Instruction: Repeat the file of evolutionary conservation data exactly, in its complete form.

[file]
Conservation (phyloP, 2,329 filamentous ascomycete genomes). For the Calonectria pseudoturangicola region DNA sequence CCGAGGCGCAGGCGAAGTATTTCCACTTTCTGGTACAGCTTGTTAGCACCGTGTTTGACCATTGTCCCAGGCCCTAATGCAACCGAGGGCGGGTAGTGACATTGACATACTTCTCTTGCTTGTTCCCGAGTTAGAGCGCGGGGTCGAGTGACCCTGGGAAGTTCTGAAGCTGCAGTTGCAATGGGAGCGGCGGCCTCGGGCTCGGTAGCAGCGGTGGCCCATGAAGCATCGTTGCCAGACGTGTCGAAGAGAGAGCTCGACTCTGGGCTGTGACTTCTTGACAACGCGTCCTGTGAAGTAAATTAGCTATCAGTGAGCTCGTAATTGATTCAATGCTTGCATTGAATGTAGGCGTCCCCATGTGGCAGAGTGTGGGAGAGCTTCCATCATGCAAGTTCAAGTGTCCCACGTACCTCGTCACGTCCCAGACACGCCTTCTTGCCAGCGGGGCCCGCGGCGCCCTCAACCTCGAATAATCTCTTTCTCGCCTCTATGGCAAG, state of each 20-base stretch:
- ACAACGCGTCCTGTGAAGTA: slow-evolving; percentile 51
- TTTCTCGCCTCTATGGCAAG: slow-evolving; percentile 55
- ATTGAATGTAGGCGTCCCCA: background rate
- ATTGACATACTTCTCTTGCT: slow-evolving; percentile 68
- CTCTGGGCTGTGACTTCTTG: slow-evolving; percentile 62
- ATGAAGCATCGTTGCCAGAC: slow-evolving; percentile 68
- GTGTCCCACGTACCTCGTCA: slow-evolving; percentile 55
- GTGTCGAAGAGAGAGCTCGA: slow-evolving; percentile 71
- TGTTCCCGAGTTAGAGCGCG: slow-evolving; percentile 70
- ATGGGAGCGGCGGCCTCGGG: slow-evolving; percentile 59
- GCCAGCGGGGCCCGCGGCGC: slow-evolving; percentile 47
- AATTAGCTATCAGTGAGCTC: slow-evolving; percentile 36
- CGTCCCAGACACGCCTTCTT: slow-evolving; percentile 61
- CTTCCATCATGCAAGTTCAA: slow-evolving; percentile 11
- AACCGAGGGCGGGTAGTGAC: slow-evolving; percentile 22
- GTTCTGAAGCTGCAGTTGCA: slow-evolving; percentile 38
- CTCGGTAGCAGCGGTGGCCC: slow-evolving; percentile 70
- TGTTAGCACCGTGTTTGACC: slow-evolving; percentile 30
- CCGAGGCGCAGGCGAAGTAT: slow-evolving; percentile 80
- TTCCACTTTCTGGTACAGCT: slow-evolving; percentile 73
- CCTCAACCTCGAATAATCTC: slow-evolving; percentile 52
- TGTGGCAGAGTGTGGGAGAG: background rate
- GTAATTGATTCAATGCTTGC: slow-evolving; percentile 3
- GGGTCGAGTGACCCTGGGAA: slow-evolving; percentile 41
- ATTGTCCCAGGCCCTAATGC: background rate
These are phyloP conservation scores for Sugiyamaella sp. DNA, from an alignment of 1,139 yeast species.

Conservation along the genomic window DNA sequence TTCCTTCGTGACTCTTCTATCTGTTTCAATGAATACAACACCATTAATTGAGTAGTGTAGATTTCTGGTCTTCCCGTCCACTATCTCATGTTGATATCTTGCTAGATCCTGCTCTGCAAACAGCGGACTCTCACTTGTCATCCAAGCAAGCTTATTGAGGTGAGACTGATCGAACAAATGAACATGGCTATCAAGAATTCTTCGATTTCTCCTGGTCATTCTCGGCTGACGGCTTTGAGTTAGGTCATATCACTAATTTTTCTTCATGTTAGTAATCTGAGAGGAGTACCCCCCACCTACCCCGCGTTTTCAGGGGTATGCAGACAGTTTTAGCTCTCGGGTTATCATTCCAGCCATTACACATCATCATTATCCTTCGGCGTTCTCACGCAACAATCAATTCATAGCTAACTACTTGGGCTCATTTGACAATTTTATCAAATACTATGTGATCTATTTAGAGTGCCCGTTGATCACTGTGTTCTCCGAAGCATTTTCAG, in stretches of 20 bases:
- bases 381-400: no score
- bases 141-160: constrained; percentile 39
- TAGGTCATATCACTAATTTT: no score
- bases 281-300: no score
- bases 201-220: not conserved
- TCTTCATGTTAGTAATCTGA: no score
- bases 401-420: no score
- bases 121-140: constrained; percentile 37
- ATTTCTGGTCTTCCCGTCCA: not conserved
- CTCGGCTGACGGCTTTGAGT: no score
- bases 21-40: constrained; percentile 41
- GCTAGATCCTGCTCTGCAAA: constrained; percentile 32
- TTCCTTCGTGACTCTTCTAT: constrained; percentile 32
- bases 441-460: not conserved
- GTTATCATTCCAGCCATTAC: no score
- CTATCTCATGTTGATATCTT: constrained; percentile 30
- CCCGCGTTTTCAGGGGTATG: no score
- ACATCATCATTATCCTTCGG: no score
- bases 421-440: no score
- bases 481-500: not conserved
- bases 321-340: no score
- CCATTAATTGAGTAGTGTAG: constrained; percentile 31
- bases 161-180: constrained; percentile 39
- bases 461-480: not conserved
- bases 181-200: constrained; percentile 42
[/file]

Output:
Conservation (phyloP, 2,329 filamentous ascomycete genomes). For the Calonectria pseudoturangicola region DNA sequence CCGAGGCGCAGGCGAAGTATTTCCACTTTCTGGTACAGCTTGTTAGCACCGTGTTTGACCATTGTCCCAGGCCCTAATGCAACCGAGGGCGGGTAGTGACATTGACATACTTCTCTTGCTTGTTCCCGAGTTAGAGCGCGGGGTCGAGTGACCCTGGGAAGTTCTGAAGCTGCAGTTGCAATGGGAGCGGCGGCCTCGGGCTCGGTAGCAGCGGTGGCCCATGAAGCATCGTTGCCAGACGTGTCGAAGAGAGAGCTCGACTCTGGGCTGTGACTTCTTGACAACGCGTCCTGTGAAGTAAATTAGCTATCAGTGAGCTCGTAATTGATTCAATGCTTGCATTGAATGTAGGCGTCCCCATGTGGCAGAGTGTGGGAGAGCTTCCATCATGCAAGTTCAAGTGTCCCACGTACCTCGTCACGTCCCAGACACGCCTTCTTGCCAGCGGGGCCCGCGGCGCCCTCAACCTCGAATAATCTCTTTCTCGCCTCTATGGCAAG, state of each 20-base stretch:
- ACAACGCGTCCTGTGAAGTA: slow-evolving; percentile 51
- TTTCTCGCCTCTATGGCAAG: slow-evolving; percentile 55
- ATTGAATGTAGGCGTCCCCA: background rate
- ATTGACATACTTCTCTTGCT: slow-evolving; percentile 68
- CTCTGGGCTGTGACTTCTTG: slow-evolving; percentile 62
- ATGAAGCATCGTTGCCAGAC: slow-evolving; percentile 68
- GTGTCCCACGTACCTCGTCA: slow-evolving; percentile 55
- GTGTCGAAGAGAGAGCTCGA: slow-evolving; percentile 71
- TGTTCCCGAGTTAGAGCGCG: slow-evolving; percentile 70
- ATGGGAGCGGCGGCCTCGGG: slow-evolving; percentile 59
- GCCAGCGGGGCCCGCGGCGC: slow-evolving; percentile 47
- AATTAGCTATCAGTGAGCTC: slow-evolving; percentile 36
- CGTCCCAGACACGCCTTCTT: slow-evolving; percentile 61
- CTTCCATCATGCAAGTTCAA: slow-evolving; percentile 11
- AACCGAGGGCGGGTAGTGAC: slow-evolving; percentile 22
- GTTCTGAAGCTGCAGTTGCA: slow-evolving; percentile 38
- CTCGGTAGCAGCGGTGGCCC: slow-evolving; percentile 70
- TGTTAGCACCGTGTTTGACC: slow-evolving; percentile 30
- CCGAGGCGCAGGCGAAGTAT: slow-evolving; percentile 80
- TTCCACTTTCTGGTACAGCT: slow-evolving; percentile 73
- CCTCAACCTCGAATAATCTC: slow-evolving; percentile 52
- TGTGGCAGAGTGTGGGAGAG: background rate
- GTAATTGATTCAATGCTTGC: slow-evolving; percentile 3
- GGGTCGAGTGACCCTGGGAA: slow-evolving; percentile 41
- ATTGTCCCAGGCCCTAATGC: background rate
These are phyloP conservation scores for Sugiyamaella sp. DNA, from an alignment of 1,139 yeast species.

Conservation along the genomic window DNA sequence TTCCTTCGTGACTCTTCTATCTGTTTCAATGAATACAACACCATTAATTGAGTAGTGTAGATTTCTGGTCTTCCCGTCCACTATCTCATGTTGATATCTTGCTAGATCCTGCTCTGCAAACAGCGGACTCTCACTTGTCATCCAAGCAAGCTTATTGAGGTGAGACTGATCGAACAAATGAACATGGCTATCAAGAATTCTTCGATTTCTCCTGGTCATTCTCGGCTGACGGCTTTGAGTTAGGTCATATCACTAATTTTTCTTCATGTTAGTAATCTGAGAGGAGTACCCCCCACCTACCCCGCGTTTTCAGGGGTATGCAGACAGTTTTAGCTCTCGGGTTATCATTCCAGCCATTACACATCATCATTATCCTTCGGCGTTCTCACGCAACAATCAATTCATAGCTAACTACTTGGGCTCATTTGACAATTTTATCAAATACTATGTGATCTATTTAGAGTGCCCGTTGATCACTGTGTTCTCCGAAGCATTTTCAG, in stretches of 20 bases:
- bases 381-400: no score
- bases 141-160: constrained; percentile 39
- TAGGTCATATCACTAATTTT: no score
- bases 281-300: no score
- bases 201-220: not conserved
- TCTTCATGTTAGTAATCTGA: no score
- bases 401-420: no score
- bases 121-140: constrained; percentile 37
- ATTTCTGGTCTTCCCGTCCA: not conserved
- CTCGGCTGACGGCTTTGAGT: no score
- bases 21-40: constrained; percentile 41
- GCTAGATCCTGCTCTGCAAA: constrained; percentile 32
- TTCCTTCGTGACTCTTCTAT: constrained; percentile 32
- bases 441-460: not conserved
- GTTATCATTCCAGCCATTAC: no score
- CTATCTCATGTTGATATCTT: constrained; percentile 30
- CCCGCGTTTTCAGGGGTATG: no score
- ACATCATCATTATCCTTCGG: no score
- bases 421-440: no score
- bases 481-500: not conserved
- bases 321-340: no score
- CCATTAATTGAGTAGTGTAG: constrained; percentile 31
- bases 161-180: constrained; percentile 39
- bases 461-480: not conserved
- bases 181-200: constrained; percentile 42